Report: $6.6 trillion lost on Bush tax cuts could pay all student loans, car loans, credit cards
A new report argues that the Bush tax cuts actually cost Americans $6.6 trillion in personal income — more than enough to pay for every student loan, car loan and credit card debt in the U.S.
In an Al Jazeera America column on Wednesday, investigative reporter David Cay Johnston calculated the average income of Americans between 2001 and 2012 — the years President George W. Bush’s tax cuts were in effect. After adjusting for inflation he compared that income with the average income in 2000, and determined that $6.6 trillion was missing.
“Consider what $48,000 of additional income over those 12 years would have meant to you,” Johnston wrote. “It is the equivalent of $11 appearing in your wallet every morning from the start of 2001 through the end of 2012.”
“Had that $6.6 trillion shortfall been realized as income, it would have been enough to pay off all the student loans in United States ($1.26 trillion), all the automobile loans ($892 billion) and all the credit card debt ($827 billion),” he noted. “After paying all that debt off and taking taxes into account, Americans still would have more than $2.4 trillion left in their pockets and bank accounts.”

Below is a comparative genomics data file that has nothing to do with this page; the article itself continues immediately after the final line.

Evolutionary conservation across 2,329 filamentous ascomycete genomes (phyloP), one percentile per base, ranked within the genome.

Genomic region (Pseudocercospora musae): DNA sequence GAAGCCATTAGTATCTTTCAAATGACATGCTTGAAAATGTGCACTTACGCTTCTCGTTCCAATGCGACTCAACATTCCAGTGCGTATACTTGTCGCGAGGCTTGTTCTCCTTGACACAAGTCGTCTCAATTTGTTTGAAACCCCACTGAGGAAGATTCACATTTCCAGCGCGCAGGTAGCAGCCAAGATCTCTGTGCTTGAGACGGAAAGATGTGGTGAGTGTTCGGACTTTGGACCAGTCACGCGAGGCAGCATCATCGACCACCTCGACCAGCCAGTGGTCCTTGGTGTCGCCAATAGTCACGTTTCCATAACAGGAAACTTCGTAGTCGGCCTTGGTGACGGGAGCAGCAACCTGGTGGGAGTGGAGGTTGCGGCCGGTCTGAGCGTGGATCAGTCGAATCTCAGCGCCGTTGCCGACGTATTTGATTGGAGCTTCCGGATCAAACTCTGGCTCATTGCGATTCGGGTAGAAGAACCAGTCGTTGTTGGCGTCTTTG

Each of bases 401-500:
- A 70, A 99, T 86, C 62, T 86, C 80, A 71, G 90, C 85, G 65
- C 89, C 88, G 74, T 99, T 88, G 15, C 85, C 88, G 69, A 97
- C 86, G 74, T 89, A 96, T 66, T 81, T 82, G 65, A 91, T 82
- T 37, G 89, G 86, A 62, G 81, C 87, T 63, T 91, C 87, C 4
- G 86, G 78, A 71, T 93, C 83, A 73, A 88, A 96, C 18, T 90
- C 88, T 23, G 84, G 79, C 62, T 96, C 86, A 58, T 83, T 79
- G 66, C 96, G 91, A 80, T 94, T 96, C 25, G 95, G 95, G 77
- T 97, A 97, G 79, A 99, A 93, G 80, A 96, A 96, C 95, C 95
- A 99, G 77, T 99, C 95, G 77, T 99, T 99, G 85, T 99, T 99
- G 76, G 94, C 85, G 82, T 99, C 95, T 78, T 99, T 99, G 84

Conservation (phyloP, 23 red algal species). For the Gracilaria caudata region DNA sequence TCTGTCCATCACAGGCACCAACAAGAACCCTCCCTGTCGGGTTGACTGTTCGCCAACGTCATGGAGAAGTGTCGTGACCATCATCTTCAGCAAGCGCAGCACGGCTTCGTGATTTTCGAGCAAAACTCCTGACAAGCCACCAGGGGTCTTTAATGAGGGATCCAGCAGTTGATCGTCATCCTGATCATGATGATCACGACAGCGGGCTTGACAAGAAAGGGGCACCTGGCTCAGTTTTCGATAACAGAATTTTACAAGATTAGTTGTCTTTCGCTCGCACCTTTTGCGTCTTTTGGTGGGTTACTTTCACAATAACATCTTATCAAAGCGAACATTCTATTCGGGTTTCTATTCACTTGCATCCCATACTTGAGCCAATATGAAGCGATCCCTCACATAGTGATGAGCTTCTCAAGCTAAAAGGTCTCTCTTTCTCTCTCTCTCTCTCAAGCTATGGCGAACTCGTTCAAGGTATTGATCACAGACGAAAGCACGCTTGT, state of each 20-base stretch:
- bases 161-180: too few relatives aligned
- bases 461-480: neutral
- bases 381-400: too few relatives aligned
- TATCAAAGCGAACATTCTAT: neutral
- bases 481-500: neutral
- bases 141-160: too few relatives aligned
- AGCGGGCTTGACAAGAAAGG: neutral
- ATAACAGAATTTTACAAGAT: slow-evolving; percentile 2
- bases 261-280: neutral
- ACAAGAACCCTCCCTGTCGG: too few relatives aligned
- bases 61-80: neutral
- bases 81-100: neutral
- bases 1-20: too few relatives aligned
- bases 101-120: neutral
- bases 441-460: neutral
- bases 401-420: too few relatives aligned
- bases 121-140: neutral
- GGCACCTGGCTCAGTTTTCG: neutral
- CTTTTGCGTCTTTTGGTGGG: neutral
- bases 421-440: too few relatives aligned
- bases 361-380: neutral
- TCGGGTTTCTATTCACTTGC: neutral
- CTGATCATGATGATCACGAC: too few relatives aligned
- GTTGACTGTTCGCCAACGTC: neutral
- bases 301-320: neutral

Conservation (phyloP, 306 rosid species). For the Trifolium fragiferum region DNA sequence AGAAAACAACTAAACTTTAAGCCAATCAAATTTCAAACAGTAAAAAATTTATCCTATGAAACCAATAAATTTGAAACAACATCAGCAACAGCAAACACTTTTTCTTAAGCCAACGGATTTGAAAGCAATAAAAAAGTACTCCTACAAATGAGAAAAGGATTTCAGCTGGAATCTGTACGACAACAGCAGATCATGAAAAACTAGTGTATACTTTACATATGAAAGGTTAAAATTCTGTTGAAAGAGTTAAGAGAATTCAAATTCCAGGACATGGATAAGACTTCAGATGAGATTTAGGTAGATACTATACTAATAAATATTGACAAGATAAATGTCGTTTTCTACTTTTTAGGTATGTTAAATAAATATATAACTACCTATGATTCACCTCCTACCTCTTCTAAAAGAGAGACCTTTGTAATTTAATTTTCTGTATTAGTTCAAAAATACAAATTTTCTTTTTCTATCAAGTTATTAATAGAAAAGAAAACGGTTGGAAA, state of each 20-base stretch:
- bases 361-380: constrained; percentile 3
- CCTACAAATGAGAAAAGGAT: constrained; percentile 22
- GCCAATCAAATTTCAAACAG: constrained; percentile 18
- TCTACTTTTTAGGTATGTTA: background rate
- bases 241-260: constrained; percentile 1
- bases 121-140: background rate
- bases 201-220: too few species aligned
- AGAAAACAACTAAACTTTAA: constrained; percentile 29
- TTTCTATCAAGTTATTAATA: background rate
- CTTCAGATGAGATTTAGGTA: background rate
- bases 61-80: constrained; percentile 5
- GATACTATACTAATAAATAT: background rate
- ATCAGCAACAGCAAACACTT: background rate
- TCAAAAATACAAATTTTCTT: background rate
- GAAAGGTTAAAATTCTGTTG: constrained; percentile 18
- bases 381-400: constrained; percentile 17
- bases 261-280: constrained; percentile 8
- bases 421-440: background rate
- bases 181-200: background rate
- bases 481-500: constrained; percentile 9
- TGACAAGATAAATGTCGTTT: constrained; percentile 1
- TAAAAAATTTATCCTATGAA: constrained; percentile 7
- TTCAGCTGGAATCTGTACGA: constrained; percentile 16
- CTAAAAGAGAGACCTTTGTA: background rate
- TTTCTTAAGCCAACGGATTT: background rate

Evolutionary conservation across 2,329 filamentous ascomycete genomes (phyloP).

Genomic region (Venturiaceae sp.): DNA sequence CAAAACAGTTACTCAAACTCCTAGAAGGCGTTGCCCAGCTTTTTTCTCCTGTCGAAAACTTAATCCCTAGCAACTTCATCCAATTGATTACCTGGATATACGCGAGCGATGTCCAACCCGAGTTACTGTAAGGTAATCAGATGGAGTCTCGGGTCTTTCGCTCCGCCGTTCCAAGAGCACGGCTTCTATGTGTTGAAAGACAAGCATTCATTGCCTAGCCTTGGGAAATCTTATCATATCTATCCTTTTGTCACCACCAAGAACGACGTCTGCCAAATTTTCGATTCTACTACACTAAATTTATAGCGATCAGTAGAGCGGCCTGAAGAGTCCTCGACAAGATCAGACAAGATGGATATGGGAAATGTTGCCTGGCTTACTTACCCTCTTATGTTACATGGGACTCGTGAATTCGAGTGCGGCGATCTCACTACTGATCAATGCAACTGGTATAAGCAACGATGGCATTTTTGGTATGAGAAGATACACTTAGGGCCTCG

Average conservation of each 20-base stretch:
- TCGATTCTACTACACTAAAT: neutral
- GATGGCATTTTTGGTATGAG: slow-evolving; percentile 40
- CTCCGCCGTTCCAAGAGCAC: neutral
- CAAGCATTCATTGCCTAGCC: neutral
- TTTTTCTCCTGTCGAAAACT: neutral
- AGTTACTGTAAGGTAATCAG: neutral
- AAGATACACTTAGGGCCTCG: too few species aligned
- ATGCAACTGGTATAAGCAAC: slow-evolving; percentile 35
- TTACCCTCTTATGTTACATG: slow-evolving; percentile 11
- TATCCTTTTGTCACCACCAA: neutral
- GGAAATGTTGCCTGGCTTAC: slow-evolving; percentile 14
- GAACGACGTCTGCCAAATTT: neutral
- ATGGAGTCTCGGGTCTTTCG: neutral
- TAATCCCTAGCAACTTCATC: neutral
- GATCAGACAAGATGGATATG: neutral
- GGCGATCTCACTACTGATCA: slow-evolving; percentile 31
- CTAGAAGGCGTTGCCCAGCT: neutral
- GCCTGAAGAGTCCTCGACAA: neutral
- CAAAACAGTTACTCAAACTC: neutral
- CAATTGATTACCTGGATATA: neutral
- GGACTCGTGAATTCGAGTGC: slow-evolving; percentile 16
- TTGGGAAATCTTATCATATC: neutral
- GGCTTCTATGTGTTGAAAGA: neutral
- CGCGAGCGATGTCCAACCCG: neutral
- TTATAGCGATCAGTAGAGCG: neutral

Speaking to MSNBC host Chris Hayes on Wednesday, Johnston recalled that President George W. Bush had promised during his 2000 campaign that his tax cuts would lead to greater prosperity.
And the investigative reporter pointed out that tax cuts not only damaged personal wealth, but they also took a toll on government services.
“What we’re seeing in America today is our country is falling apart, we are not maintaining it, we are not doing the things we need to do to continue to have our government,” Johnston explained. “And the answer that we’re provided with by people like [Republican Kansas Gov.] Sam Brownback: ‘We need more tax cuts.’ You know, what are we going to do? Bleed ourselves to death?”
Watch the video below from MSNBC’s All In With Chris Hayes, broadcast July 10, 2014.
[Photo: Senior woman counting savings money via Shutterstock.com]